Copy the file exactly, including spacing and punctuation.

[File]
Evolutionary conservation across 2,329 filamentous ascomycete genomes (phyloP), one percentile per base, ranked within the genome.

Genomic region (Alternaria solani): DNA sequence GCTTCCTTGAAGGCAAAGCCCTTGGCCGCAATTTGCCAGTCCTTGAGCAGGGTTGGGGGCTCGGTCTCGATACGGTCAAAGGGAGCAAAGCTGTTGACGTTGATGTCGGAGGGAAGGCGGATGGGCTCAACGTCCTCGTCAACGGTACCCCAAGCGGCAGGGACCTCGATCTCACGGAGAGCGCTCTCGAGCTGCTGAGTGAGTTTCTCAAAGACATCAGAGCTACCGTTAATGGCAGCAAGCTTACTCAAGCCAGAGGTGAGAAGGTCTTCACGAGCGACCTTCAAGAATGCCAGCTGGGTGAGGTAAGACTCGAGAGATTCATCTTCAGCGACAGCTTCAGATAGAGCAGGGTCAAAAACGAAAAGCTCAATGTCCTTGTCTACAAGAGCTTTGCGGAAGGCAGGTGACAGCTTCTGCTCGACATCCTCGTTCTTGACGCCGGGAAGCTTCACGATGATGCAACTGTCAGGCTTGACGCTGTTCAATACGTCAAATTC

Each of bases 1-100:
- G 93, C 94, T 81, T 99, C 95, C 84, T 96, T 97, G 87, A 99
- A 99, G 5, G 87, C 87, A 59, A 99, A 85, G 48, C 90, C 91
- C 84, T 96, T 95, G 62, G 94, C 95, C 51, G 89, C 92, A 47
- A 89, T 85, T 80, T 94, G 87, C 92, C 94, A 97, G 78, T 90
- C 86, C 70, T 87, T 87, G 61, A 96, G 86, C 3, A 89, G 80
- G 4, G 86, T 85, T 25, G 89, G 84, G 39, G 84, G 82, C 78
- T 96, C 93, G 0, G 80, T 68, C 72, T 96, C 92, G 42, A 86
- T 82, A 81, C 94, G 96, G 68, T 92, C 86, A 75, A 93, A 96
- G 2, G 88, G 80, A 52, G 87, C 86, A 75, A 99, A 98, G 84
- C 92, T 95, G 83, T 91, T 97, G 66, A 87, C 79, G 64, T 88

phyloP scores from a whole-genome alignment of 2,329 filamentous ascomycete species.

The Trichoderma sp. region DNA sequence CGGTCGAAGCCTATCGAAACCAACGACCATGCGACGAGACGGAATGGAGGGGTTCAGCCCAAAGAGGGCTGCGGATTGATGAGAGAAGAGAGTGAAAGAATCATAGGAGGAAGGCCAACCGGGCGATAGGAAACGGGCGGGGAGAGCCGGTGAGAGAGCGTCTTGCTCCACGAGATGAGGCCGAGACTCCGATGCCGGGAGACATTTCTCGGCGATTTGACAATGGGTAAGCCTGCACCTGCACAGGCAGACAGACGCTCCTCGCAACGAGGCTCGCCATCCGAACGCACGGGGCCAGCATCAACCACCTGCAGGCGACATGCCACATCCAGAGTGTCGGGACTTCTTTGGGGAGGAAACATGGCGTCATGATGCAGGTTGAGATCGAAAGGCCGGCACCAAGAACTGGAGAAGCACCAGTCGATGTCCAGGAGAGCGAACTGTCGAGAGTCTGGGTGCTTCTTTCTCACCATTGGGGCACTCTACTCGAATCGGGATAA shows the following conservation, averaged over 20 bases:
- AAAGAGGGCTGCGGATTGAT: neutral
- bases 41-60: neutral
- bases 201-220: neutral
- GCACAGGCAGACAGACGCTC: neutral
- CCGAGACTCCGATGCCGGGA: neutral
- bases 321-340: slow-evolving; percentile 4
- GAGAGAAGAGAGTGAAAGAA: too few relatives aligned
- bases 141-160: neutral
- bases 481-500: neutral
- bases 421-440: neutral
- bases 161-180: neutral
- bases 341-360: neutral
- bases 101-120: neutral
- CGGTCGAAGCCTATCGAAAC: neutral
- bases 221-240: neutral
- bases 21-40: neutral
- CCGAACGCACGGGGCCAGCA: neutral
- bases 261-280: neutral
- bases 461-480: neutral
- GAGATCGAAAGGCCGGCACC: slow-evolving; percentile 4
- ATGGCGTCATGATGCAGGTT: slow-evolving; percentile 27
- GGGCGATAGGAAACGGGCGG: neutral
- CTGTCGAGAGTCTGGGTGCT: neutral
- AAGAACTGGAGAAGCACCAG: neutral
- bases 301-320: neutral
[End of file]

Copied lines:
Evolutionary conservation across 2,329 filamentous ascomycete genomes (phyloP), one percentile per base, ranked within the genome.

Genomic region (Alternaria solani): DNA sequence GCTTCCTTGAAGGCAAAGCCCTTGGCCGCAATTTGCCAGTCCTTGAGCAGGGTTGGGGGCTCGGTCTCGATACGGTCAAAGGGAGCAAAGCTGTTGACGTTGATGTCGGAGGGAAGGCGGATGGGCTCAACGTCCTCGTCAACGGTACCCCAAGCGGCAGGGACCTCGATCTCACGGAGAGCGCTCTCGAGCTGCTGAGTGAGTTTCTCAAAGACATCAGAGCTACCGTTAATGGCAGCAAGCTTACTCAAGCCAGAGGTGAGAAGGTCTTCACGAGCGACCTTCAAGAATGCCAGCTGGGTGAGGTAAGACTCGAGAGATTCATCTTCAGCGACAGCTTCAGATAGAGCAGGGTCAAAAACGAAAAGCTCAATGTCCTTGTCTACAAGAGCTTTGCGGAAGGCAGGTGACAGCTTCTGCTCGACATCCTCGTTCTTGACGCCGGGAAGCTTCACGATGATGCAACTGTCAGGCTTGACGCTGTTCAATACGTCAAATTC

Each of bases 1-100:
- G 93, C 94, T 81, T 99, C 95, C 84, T 96, T 97, G 87, A 99
- A 99, G 5, G 87, C 87, A 59, A 99, A 85, G 48, C 90, C 91
- C 84, T 96, T 95, G 62, G 94, C 95, C 51, G 89, C 92, A 47
- A 89, T 85, T 80, T 94, G 87, C 92, C 94, A 97, G 78, T 90
- C 86, C 70, T 87, T 87, G 61, A 96, G 86, C 3, A 89, G 80
- G 4, G 86, T 85, T 25, G 89, G 84, G 39, G 84, G 82, C 78
- T 96, C 93, G 0, G 80, T 68, C 72, T 96, C 92, G 42, A 86
- T 82, A 81, C 94, G 96, G 68, T 92, C 86, A 75, A 93, A 96
- G 2, G 88, G 80, A 52, G 87, C 86, A 75, A 99, A 98, G 84
- C 92, T 95, G 83, T 91, T 97, G 66, A 87, C 79, G 64, T 88

phyloP scores from a whole-genome alignment of 2,329 filamentous ascomycete species.

The Trichoderma sp. region DNA sequence CGGTCGAAGCCTATCGAAACCAACGACCATGCGACGAGACGGAATGGAGGGGTTCAGCCCAAAGAGGGCTGCGGATTGATGAGAGAAGAGAGTGAAAGAATCATAGGAGGAAGGCCAACCGGGCGATAGGAAACGGGCGGGGAGAGCCGGTGAGAGAGCGTCTTGCTCCACGAGATGAGGCCGAGACTCCGATGCCGGGAGACATTTCTCGGCGATTTGACAATGGGTAAGCCTGCACCTGCACAGGCAGACAGACGCTCCTCGCAACGAGGCTCGCCATCCGAACGCACGGGGCCAGCATCAACCACCTGCAGGCGACATGCCACATCCAGAGTGTCGGGACTTCTTTGGGGAGGAAACATGGCGTCATGATGCAGGTTGAGATCGAAAGGCCGGCACCAAGAACTGGAGAAGCACCAGTCGATGTCCAGGAGAGCGAACTGTCGAGAGTCTGGGTGCTTCTTTCTCACCATTGGGGCACTCTACTCGAATCGGGATAA shows the following conservation, averaged over 20 bases:
- AAAGAGGGCTGCGGATTGAT: neutral
- bases 41-60: neutral
- bases 201-220: neutral
- GCACAGGCAGACAGACGCTC: neutral
- CCGAGACTCCGATGCCGGGA: neutral
- bases 321-340: slow-evolving; percentile 4
- GAGAGAAGAGAGTGAAAGAA: too few relatives aligned
- bases 141-160: neutral
- bases 481-500: neutral
- bases 421-440: neutral
- bases 161-180: neutral
- bases 341-360: neutral
- bases 101-120: neutral
- CGGTCGAAGCCTATCGAAAC: neutral
- bases 221-240: neutral
- bases 21-40: neutral
- CCGAACGCACGGGGCCAGCA: neutral
- bases 261-280: neutral
- bases 461-480: neutral
- GAGATCGAAAGGCCGGCACC: slow-evolving; percentile 4
- ATGGCGTCATGATGCAGGTT: slow-evolving; percentile 27
- GGGCGATAGGAAACGGGCGG: neutral
- CTGTCGAGAGTCTGGGTGCT: neutral
- AAGAACTGGAGAAGCACCAG: neutral
- bases 301-320: neutral